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The word "writing" in "I am writing an email" does not refer to the mechanical act of dragging a pencil across paper but to the mental act of composing thoughts and expressing them in words.
On Tuesday, October 20, 2015 6:33 AM, Craig Lashley wrote:
Thanks. That makes sense about handwriting. For a minute I started to question if it is correct to say "I am writing an email" rather than "I am typing an email." From what I've read they are both correct. Handwriting would be something entirely different.
On Tue, Oct 20, 2015 at 5:26 AM, Chris Morton <salt -dot- morton -at- gmail -dot- com> wrote:
> However, it's common today for people to refer to a typeface as a font
> in conversation. That's an unwinnable battle.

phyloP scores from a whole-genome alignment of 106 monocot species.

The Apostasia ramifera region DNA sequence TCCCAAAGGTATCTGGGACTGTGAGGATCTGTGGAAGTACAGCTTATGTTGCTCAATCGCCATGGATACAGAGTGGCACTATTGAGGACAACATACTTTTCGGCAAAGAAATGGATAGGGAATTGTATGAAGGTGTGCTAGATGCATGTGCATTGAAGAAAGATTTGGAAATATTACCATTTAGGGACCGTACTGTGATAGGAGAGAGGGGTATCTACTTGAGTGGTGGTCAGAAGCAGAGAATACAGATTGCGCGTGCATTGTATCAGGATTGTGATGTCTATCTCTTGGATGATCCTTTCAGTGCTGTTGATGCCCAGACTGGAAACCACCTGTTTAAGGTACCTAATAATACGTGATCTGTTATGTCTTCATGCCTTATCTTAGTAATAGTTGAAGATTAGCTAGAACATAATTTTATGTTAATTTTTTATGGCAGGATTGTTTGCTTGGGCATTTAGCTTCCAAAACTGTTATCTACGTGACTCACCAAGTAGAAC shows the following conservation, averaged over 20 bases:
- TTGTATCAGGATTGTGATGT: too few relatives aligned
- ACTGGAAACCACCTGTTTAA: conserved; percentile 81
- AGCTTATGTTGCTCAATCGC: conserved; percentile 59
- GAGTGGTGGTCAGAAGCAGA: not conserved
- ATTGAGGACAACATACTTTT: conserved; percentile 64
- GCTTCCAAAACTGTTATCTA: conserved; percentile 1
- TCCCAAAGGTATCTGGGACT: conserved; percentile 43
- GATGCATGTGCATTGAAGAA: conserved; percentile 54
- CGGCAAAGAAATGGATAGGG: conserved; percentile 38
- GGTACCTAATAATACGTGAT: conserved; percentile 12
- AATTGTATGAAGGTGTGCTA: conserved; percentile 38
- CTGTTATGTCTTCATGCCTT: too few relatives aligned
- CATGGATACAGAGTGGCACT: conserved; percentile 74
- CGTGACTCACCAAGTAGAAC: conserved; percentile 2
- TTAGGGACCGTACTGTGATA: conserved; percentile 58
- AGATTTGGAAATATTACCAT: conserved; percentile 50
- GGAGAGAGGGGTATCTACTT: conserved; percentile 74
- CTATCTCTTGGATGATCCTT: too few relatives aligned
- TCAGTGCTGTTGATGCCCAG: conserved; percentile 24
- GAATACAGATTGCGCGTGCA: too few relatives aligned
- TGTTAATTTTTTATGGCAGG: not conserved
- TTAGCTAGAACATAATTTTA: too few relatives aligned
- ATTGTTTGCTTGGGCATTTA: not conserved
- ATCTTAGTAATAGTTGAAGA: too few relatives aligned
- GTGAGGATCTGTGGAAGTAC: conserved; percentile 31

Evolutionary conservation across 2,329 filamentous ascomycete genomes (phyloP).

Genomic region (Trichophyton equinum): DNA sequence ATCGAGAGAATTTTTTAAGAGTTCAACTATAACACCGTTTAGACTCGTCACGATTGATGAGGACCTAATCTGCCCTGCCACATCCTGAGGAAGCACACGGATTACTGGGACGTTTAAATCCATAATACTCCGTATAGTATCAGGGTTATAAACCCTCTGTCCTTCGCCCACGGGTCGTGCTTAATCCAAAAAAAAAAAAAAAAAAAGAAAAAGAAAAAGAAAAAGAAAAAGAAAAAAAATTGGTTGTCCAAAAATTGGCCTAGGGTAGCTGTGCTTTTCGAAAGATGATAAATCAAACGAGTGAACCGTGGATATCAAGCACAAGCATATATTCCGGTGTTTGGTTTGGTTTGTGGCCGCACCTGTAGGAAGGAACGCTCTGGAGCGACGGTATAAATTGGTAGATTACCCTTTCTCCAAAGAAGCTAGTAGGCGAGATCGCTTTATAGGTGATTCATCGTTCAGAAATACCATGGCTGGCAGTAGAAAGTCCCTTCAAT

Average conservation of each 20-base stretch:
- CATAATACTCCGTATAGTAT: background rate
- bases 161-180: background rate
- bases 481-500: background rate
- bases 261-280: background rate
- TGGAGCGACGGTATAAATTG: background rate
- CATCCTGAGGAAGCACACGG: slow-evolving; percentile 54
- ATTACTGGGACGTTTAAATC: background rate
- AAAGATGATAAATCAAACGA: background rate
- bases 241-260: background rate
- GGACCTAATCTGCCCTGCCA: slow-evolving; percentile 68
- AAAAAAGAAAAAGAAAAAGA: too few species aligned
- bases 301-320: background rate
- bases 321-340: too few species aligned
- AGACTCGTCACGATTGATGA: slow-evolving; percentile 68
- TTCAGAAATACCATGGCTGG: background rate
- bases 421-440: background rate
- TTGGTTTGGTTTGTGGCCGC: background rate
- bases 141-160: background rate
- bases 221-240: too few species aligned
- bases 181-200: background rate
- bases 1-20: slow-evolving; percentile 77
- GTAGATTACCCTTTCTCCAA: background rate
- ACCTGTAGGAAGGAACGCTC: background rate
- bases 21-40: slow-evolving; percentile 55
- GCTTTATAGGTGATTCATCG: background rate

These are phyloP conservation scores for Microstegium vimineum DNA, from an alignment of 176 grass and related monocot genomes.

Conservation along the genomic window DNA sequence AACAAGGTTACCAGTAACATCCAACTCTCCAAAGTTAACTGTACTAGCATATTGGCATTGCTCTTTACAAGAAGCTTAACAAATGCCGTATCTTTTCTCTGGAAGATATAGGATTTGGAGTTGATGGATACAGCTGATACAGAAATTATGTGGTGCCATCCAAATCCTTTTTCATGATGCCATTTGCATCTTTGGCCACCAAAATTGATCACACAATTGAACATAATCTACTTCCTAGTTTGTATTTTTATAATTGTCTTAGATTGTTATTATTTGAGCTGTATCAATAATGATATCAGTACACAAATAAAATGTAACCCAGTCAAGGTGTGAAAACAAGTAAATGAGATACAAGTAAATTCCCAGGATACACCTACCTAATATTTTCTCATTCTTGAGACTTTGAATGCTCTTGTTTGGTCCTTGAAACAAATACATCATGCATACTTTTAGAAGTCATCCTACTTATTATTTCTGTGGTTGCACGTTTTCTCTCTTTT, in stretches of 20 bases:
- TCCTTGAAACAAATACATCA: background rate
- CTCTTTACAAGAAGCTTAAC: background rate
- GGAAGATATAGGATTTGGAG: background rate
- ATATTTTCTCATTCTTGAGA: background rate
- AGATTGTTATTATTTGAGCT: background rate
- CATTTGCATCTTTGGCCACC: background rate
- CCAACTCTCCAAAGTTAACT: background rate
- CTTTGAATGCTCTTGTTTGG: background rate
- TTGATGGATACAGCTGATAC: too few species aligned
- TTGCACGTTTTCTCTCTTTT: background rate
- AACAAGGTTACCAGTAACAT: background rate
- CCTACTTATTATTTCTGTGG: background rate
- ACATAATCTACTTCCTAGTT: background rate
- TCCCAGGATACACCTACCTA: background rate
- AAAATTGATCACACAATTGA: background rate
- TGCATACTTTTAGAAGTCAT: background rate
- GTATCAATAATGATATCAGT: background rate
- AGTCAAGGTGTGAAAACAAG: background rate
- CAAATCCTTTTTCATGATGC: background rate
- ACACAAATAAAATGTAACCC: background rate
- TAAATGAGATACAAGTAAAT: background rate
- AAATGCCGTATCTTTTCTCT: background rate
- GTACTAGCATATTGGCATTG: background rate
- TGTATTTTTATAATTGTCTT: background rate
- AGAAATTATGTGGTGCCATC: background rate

> I've long been a student of typography and thus quite a stickler, so I
> refer to typefaces in my writing.
> > Chris
> On Tue, Oct 20, 2015 at 3:03 AM, Ant Davey <ant -at- ant-davey -dot- com> wrote:
> > Craig,
> > Arial is a typeface. 10 point, bold, and other 'elements' that can
> > have values ascribed are fonts.
> > Semantically, handwriting can't be a typeface as it isn't type. So I
> > suppose it would be a style.
> > Regards,
> > Ant
> > On 19 October 2015 at 20:30 Craig Lashley <clashley -at- mail -dot- usf -dot- edu>
> > wrote:
> > Can someone please explain the difference between font and typeface?
> > I am
> > also curious about handwriting. When a person writes in manuscript
> > or
> > cursive is that considered a font or typeface or some sort of style?
> > Thanks,
> > Craig Lashley
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